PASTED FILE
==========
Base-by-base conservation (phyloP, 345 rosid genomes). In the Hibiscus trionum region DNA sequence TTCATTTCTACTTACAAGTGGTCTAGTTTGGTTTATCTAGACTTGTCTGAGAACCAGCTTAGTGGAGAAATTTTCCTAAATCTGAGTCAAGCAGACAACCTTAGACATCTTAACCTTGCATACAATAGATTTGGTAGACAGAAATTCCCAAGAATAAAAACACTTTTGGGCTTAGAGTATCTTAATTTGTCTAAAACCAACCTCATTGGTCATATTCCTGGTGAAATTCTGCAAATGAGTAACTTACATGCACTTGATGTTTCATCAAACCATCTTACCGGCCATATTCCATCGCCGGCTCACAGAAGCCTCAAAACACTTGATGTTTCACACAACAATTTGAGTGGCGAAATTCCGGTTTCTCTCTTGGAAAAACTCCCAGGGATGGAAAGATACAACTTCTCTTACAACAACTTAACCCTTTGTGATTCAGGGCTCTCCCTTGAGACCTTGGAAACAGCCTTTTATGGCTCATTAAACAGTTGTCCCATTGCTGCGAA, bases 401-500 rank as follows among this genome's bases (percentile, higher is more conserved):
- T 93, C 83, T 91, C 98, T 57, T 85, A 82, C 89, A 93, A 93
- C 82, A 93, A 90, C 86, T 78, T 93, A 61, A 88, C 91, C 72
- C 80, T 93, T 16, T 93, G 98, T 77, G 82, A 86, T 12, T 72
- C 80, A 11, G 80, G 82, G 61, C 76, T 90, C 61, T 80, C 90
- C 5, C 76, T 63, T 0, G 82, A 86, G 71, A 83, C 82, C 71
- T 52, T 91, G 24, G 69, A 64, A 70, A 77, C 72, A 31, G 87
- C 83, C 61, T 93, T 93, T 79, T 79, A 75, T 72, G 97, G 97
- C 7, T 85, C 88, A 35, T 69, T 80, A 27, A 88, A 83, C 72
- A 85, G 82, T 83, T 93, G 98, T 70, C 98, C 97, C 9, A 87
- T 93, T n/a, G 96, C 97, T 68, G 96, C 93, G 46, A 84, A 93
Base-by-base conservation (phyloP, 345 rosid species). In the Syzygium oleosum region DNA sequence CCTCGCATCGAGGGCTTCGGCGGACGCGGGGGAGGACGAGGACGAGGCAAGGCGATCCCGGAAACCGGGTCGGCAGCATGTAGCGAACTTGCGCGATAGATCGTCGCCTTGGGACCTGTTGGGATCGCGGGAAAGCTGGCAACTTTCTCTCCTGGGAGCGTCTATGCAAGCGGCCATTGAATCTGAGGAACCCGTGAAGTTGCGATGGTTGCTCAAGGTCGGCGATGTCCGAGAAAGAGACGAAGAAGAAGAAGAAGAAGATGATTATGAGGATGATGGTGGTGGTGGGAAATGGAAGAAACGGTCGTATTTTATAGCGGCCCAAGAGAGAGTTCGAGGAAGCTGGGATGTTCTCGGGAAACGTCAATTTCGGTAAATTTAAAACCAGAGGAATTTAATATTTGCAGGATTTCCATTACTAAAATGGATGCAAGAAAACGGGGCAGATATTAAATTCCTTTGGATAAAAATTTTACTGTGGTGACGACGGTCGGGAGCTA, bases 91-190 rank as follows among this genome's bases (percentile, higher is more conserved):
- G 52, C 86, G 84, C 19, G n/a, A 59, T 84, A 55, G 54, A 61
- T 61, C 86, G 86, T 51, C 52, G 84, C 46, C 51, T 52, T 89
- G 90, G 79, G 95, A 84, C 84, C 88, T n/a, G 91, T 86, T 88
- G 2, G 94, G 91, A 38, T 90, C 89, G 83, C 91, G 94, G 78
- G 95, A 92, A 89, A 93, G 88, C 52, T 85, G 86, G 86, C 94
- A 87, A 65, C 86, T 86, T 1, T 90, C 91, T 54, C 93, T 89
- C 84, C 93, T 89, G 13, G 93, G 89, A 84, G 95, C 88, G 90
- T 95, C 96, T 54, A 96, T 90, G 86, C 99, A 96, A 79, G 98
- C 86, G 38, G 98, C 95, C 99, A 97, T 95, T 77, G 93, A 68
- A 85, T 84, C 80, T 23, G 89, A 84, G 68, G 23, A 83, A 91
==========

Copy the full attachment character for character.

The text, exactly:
Base-by-base conservation (phyloP, 345 rosid genomes). In the Hibiscus trionum region DNA sequence TTCATTTCTACTTACAAGTGGTCTAGTTTGGTTTATCTAGACTTGTCTGAGAACCAGCTTAGTGGAGAAATTTTCCTAAATCTGAGTCAAGCAGACAACCTTAGACATCTTAACCTTGCATACAATAGATTTGGTAGACAGAAATTCCCAAGAATAAAAACACTTTTGGGCTTAGAGTATCTTAATTTGTCTAAAACCAACCTCATTGGTCATATTCCTGGTGAAATTCTGCAAATGAGTAACTTACATGCACTTGATGTTTCATCAAACCATCTTACCGGCCATATTCCATCGCCGGCTCACAGAAGCCTCAAAACACTTGATGTTTCACACAACAATTTGAGTGGCGAAATTCCGGTTTCTCTCTTGGAAAAACTCCCAGGGATGGAAAGATACAACTTCTCTTACAACAACTTAACCCTTTGTGATTCAGGGCTCTCCCTTGAGACCTTGGAAACAGCCTTTTATGGCTCATTAAACAGTTGTCCCATTGCTGCGAA, bases 401-500 rank as follows among this genome's bases (percentile, higher is more conserved):
- T 93, C 83, T 91, C 98, T 57, T 85, A 82, C 89, A 93, A 93
- C 82, A 93, A 90, C 86, T 78, T 93, A 61, A 88, C 91, C 72
- C 80, T 93, T 16, T 93, G 98, T 77, G 82, A 86, T 12, T 72
- C 80, A 11, G 80, G 82, G 61, C 76, T 90, C 61, T 80, C 90
- C 5, C 76, T 63, T 0, G 82, A 86, G 71, A 83, C 82, C 71
- T 52, T 91, G 24, G 69, A 64, A 70, A 77, C 72, A 31, G 87
- C 83, C 61, T 93, T 93, T 79, T 79, A 75, T 72, G 97, G 97
- C 7, T 85, C 88, A 35, T 69, T 80, A 27, A 88, A 83, C 72
- A 85, G 82, T 83, T 93, G 98, T 70, C 98, C 97, C 9, A 87
- T 93, T n/a, G 96, C 97, T 68, G 96, C 93, G 46, A 84, A 93
Base-by-base conservation (phyloP, 345 rosid species). In the Syzygium oleosum region DNA sequence CCTCGCATCGAGGGCTTCGGCGGACGCGGGGGAGGACGAGGACGAGGCAAGGCGATCCCGGAAACCGGGTCGGCAGCATGTAGCGAACTTGCGCGATAGATCGTCGCCTTGGGACCTGTTGGGATCGCGGGAAAGCTGGCAACTTTCTCTCCTGGGAGCGTCTATGCAAGCGGCCATTGAATCTGAGGAACCCGTGAAGTTGCGATGGTTGCTCAAGGTCGGCGATGTCCGAGAAAGAGACGAAGAAGAAGAAGAAGAAGATGATTATGAGGATGATGGTGGTGGTGGGAAATGGAAGAAACGGTCGTATTTTATAGCGGCCCAAGAGAGAGTTCGAGGAAGCTGGGATGTTCTCGGGAAACGTCAATTTCGGTAAATTTAAAACCAGAGGAATTTAATATTTGCAGGATTTCCATTACTAAAATGGATGCAAGAAAACGGGGCAGATATTAAATTCCTTTGGATAAAAATTTTACTGTGGTGACGACGGTCGGGAGCTA, bases 91-190 rank as follows among this genome's bases (percentile, higher is more conserved):
- G 52, C 86, G 84, C 19, G n/a, A 59, T 84, A 55, G 54, A 61
- T 61, C 86, G 86, T 51, C 52, G 84, C 46, C 51, T 52, T 89
- G 90, G 79, G 95, A 84, C 84, C 88, T n/a, G 91, T 86, T 88
- G 2, G 94, G 91, A 38, T 90, C 89, G 83, C 91, G 94, G 78
- G 95, A 92, A 89, A 93, G 88, C 52, T 85, G 86, G 86, C 94
- A 87, A 65, C 86, T 86, T 1, T 90, C 91, T 54, C 93, T 89
- C 84, C 93, T 89, G 13, G 93, G 89, A 84, G 95, C 88, G 90
- T 95, C 96, T 54, A 96, T 90, G 86, C 99, A 96, A 79, G 98
- C 86, G 38, G 98, C 95, C 99, A 97, T 95, T 77, G 93, A 68
- A 85, T 84, C 80, T 23, G 89, A 84, G 68, G 23, A 83, A 91